It is your organisation’s responsibility to control and assess how much data is vital to conduct in your business, and that irrelevant data is not collected. GDPR states when handling personal data, it should be adequate, relevant and limited to what is necessary for the purpose. Meaning that data must be sufficient to properly fulfil your organisation’s purpose (adequate). To the purpose, there is a rational link to the data (relevant) and your organisation does not hold more data than needed for the defined purpose (limited).
Many organisations may just limit their data collection to comply with the requirements of GDPR. Some people may think that data minimisation is only something that must be done to avoid a fine from the data protection regulation. However, applying data minimisation will create many more positive outcomes.
Data minimisations reduce the risk of data loss and breaches, as fewer records reduce the chances of damage. It creates a more efficient data storage; your team can spend less time searching through archives and the data they retrieve is accurate because they can be sure that the data is not obsolete. Furthermore, it creates a faster response to request, because there is less data to look at. It also gives you a more satisfied customer. Many customers are becoming more aware of the value on their personal data, they will trust a company more if they know that their data will not be misused. Finally, data minimisation reduces cost. Since all data storages cost money, having less of them will save your organisation some expenditure.
If you want to implement data minimisation in your business, you can pursue the following guidelines that will help you in the right direction.
Begin with diminishing your data collection, your organisation must define which data is necessary to conduct your business, and which is not. You must also create clear and defined protocols on which employee can access specific data. For example, it is relevant for the person that is responsible for the payment of salary to have credit card information on the staff, but that is not relevant data for an employee working within customer service.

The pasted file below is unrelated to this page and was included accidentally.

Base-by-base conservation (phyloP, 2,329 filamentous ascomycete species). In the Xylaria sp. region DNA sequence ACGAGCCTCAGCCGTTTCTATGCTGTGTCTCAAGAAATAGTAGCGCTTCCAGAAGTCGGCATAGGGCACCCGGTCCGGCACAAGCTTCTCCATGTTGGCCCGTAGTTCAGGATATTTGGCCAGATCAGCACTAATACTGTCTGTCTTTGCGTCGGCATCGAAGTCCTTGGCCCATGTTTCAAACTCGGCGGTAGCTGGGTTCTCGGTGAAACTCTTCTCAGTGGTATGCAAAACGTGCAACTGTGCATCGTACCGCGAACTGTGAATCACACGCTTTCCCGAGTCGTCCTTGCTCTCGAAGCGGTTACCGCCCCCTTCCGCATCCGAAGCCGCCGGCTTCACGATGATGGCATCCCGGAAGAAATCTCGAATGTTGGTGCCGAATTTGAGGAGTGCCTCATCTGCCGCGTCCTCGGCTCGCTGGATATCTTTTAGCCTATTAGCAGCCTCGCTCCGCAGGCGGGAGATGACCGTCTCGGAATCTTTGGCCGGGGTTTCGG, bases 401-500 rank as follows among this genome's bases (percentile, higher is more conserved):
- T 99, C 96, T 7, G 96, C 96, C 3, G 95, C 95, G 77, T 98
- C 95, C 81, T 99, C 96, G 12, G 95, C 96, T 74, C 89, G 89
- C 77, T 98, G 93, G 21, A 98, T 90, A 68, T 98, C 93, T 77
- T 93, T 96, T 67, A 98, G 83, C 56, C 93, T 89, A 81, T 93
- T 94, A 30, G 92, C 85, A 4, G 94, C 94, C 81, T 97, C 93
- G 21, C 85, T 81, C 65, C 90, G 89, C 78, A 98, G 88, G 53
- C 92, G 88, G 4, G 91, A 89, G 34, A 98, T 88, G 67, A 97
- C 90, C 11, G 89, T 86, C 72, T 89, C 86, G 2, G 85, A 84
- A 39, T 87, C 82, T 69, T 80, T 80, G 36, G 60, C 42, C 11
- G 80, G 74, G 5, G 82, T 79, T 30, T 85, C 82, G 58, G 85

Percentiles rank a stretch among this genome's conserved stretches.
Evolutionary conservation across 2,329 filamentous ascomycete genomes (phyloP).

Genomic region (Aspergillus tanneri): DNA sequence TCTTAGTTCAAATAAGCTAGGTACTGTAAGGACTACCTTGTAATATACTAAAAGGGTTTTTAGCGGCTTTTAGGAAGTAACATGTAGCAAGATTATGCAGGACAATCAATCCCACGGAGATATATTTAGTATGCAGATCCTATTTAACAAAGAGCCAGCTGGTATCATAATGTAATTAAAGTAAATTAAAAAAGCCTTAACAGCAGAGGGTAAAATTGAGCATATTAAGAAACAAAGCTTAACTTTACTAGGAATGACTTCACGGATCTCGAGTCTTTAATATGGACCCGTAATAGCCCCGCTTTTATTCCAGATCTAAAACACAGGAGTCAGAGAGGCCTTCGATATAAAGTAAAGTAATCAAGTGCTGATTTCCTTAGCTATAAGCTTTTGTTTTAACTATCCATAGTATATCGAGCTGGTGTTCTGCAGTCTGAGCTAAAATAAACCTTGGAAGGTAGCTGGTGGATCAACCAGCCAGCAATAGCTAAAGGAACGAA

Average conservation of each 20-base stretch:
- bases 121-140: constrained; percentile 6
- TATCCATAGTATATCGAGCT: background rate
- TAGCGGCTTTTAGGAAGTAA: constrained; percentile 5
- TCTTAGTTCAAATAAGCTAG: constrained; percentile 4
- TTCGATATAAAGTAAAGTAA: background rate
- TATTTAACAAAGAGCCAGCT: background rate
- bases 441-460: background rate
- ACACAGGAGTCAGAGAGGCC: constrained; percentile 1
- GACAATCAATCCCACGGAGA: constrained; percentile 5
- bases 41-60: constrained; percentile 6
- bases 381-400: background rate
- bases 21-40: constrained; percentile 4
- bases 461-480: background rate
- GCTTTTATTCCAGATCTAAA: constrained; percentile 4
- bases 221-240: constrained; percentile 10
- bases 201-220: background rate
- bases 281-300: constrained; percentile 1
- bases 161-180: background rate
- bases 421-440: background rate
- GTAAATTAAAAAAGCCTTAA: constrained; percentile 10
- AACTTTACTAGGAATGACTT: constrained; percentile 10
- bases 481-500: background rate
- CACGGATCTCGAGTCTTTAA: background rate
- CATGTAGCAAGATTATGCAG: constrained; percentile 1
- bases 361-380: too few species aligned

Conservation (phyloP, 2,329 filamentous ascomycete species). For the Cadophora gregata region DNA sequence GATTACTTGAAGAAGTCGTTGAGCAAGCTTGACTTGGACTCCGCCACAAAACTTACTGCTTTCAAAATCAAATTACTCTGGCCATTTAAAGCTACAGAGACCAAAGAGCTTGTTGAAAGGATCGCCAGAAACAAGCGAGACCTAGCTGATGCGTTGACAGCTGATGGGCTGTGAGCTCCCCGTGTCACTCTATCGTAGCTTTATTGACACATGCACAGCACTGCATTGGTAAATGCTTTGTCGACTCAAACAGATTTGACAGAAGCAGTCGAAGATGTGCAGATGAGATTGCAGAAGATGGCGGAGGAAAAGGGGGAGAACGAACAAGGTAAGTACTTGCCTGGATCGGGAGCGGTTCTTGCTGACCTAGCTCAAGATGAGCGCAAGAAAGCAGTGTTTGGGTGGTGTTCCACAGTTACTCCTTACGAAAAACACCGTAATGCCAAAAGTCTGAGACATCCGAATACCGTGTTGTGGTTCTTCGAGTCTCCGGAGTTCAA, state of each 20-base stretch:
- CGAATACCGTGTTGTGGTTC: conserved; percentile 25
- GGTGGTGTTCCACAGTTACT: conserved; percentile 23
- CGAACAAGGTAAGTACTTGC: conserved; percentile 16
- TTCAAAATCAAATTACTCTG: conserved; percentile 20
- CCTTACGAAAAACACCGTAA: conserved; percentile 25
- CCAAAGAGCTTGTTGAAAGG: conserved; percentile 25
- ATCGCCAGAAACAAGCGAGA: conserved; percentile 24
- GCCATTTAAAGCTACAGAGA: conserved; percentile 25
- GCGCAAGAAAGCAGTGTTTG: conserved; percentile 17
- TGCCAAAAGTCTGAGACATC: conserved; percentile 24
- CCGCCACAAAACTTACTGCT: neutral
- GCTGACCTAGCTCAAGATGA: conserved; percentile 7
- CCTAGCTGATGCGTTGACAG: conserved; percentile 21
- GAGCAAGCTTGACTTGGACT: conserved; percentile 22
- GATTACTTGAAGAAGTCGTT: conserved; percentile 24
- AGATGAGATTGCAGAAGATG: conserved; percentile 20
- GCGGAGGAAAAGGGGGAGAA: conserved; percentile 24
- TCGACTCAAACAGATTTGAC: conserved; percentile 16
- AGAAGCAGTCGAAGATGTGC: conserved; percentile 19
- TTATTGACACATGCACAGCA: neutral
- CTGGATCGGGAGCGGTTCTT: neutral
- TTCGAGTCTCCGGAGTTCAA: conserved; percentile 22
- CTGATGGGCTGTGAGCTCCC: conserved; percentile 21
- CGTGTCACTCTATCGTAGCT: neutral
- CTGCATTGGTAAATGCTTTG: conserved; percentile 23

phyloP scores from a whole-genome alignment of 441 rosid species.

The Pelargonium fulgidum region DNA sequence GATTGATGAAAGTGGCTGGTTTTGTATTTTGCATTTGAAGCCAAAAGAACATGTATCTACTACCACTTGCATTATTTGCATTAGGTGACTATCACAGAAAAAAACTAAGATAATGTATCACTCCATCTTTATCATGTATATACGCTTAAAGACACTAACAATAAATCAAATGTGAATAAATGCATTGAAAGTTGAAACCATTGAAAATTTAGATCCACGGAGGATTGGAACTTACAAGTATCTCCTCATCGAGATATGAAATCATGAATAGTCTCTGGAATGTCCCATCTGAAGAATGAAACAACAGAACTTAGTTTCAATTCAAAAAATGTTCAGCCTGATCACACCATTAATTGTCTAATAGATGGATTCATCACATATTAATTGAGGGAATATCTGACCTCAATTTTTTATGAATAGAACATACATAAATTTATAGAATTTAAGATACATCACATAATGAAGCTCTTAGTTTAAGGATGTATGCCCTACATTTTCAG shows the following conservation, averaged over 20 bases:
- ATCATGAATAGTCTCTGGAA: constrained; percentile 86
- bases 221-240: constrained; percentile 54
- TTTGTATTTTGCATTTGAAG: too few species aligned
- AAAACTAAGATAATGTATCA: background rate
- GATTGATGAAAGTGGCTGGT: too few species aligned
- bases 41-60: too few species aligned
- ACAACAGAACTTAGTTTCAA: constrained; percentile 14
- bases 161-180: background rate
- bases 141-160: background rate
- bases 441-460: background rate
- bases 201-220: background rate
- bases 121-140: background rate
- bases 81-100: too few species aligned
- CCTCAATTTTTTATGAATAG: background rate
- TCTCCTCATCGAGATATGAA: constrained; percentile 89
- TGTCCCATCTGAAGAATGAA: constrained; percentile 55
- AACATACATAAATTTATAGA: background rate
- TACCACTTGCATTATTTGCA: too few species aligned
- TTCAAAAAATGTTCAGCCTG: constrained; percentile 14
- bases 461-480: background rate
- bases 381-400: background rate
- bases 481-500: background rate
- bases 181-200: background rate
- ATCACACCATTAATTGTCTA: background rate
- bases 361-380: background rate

Secondly, manage data regularly. The data collected will sooner or later become out-of-date, which must be considered. With data minimisation, you will make sure that the databases are regularly updated to only keeping the relevant information.
Thirdly, delete data systematically. This is a core aspect of data minimisation. When user data becomes old, it will be useless for your organisations need and will only take up unnecessary space. You need to be sure that all the data in the organisations is valuable.
Creating overall guidelines for how to achieve data minimisation is a good start. However, you must also teach your employee the right mindset they can use on their everyday basis. The right approach from the employees is the foundation for compliance, both when it comes to data minimisation and GDPR, but also your organisations overall cybersecurity.
When your team collects data, they should remember five questions to be answered before the data is obtained.
By asking these questions, your team will understand what type of data your organisation must store and which you cannot store.
When your organisation is following the guidelines and when the employees remember the questions, will you achieve data minimisation and comply with GDPR.